"Let's say you're out with a bunch of girlfriends and you want to find people who fit your profile," she explains. "You can do a search for just your area code. It's not so dangerous because you're not giving them the address to your house. Meeting people at a bar is great, but meeting people at a bar who fit your criteria is even better."
Industry experts Brooks and Spira also praise GPS-based mobile applications like Skout and Foursquare that let users find out what people are doing and where they are so they can join the party at the bar or restaurant and meet new people.
"I'm looking forward to people using Internet dating on the iPad," Brooks adds. "You can look up a profile very easily on that format. The iPhone is still a phone."
For those who want to approximate a real in-person date before spending time and money on what might very well be an awkward first date, CyberDatingExpert.com's Spira says to look to webcams.
"People are so conditioned on the first date to be disappointed that you don't look like your photo," she explains. She lists Speeddate.com or WooMe.com, both meet-via-webcam sites with younger clienteles, as success stories because their users tend to be less inhibited and quick learners of the software platform. "With video, what you see is what you get. But the older people in their 40s and 50s aren't taking the time to do videos. You're just getting them to join online dating for the first time so it's like baby steps."
Virtual sites, such as Second Life, OmniDate.com and Weopia.com, or even gaming sites, such as World of Warcraft (where romances have sometimes sparked between members of the gamers' playing guilds), are perfect for those who are "gadget oriented" but also add another layer of anonymity, Spira says — something that can be a pro or a con. She says that virtual daters should get real pictures of their suitors before getting too serious.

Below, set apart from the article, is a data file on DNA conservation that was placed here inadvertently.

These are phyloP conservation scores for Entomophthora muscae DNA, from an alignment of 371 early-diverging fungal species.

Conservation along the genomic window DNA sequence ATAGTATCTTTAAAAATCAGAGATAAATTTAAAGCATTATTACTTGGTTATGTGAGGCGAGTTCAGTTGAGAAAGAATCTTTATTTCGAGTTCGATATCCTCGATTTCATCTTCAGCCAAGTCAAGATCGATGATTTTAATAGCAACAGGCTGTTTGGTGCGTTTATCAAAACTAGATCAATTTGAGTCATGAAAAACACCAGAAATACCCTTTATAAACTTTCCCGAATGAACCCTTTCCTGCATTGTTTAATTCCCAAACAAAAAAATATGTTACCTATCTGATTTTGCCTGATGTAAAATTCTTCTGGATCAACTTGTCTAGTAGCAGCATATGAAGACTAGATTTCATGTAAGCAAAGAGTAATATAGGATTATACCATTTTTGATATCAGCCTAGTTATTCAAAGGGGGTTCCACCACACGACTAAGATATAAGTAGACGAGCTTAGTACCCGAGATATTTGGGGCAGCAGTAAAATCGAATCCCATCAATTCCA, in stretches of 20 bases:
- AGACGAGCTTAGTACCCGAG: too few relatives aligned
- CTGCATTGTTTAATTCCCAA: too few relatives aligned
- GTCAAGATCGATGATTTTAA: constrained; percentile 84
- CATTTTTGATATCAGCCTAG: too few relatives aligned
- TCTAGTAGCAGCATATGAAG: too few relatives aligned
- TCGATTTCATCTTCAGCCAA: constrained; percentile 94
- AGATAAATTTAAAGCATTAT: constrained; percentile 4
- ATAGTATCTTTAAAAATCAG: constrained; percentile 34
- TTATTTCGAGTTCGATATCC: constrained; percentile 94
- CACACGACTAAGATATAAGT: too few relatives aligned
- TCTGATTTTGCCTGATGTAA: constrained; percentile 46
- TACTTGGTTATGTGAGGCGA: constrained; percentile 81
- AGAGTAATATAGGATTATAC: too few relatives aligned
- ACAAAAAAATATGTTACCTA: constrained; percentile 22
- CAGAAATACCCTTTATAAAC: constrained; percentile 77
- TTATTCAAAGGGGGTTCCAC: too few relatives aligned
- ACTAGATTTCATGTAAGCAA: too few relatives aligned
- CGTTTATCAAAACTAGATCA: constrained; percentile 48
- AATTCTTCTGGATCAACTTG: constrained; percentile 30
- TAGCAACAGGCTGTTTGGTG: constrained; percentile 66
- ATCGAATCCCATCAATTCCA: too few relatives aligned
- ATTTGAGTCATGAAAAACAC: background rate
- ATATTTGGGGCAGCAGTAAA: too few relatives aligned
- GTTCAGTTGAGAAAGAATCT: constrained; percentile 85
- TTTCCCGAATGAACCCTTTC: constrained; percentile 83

Blame the boom on the economy: Finances have tanked and people might have felt more alone than ever, which could explain why websites like PlentyofFish and OKCupid had a moment in 2009. Hitwise reports that visits to free dating sites like those rose 19% over the previous year.
But there's always been the notion that love shouldn't be something you have to purchase. Jeff Testerman, 28, who met his wife, Melissa, 26, on PlentyofFish.com in 2006, chose free services because "for me, spending money on [online dating] signaled the fact that I was desperate."
Spira says it's also common for online daters to be on several dating sites at once, at least one of which is free. But there might be a lot of abandoned profiles on free sites because "if you are paying $50 a month for an online dating site, you're going to pay more attention to those e-mails. It's economics."
There's also the too-good-to-be-true notion. Baker, the lovebird/ER physician's assistant, says she was skeptical of PlentyofFish because it was free and she thinks people might "prefer to pay for Match or EHarmony because it seems more legit and because it eliminates a certain crowd of people."
"You're gonna have to take the responsibility," she says. "There's gonna be some heavy sifting. That doesn't matter to me because that's true to real life too. I knew what I wanted very clearly. Andrew knew exactly what he wanted. Any dating website in my life would be trying to deal with those people and finding those guys who lined up with my goals."